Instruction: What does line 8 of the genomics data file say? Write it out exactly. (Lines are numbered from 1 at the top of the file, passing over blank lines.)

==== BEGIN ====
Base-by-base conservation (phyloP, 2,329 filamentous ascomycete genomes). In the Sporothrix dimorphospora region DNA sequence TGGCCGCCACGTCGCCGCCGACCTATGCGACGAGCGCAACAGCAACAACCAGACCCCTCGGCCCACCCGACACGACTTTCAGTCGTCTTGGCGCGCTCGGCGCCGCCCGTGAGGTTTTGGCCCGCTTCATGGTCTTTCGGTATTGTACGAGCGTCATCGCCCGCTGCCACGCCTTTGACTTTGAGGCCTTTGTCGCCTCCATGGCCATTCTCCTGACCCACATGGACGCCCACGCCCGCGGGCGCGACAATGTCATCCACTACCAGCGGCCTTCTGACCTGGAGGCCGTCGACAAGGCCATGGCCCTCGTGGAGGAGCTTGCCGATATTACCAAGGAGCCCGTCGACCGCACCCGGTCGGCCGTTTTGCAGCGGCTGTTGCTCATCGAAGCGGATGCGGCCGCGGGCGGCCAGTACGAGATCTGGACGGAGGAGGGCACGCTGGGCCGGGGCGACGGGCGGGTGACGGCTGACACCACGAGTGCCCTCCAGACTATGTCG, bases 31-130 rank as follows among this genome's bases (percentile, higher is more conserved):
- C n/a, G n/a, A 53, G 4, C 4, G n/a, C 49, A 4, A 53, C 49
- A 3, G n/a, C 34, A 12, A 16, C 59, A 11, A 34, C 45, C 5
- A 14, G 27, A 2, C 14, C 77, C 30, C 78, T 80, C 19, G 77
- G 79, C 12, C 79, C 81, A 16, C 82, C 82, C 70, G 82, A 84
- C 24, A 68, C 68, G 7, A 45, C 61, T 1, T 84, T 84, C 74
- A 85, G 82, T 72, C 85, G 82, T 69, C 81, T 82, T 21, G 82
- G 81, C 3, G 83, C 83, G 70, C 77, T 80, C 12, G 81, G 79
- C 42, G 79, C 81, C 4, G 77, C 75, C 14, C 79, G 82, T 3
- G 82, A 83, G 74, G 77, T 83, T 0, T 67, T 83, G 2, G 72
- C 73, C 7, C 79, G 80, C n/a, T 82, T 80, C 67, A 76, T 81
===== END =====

- G 81, C 3, G 83, C 83, G 70, C 77, T 80, C 12, G 81, G 79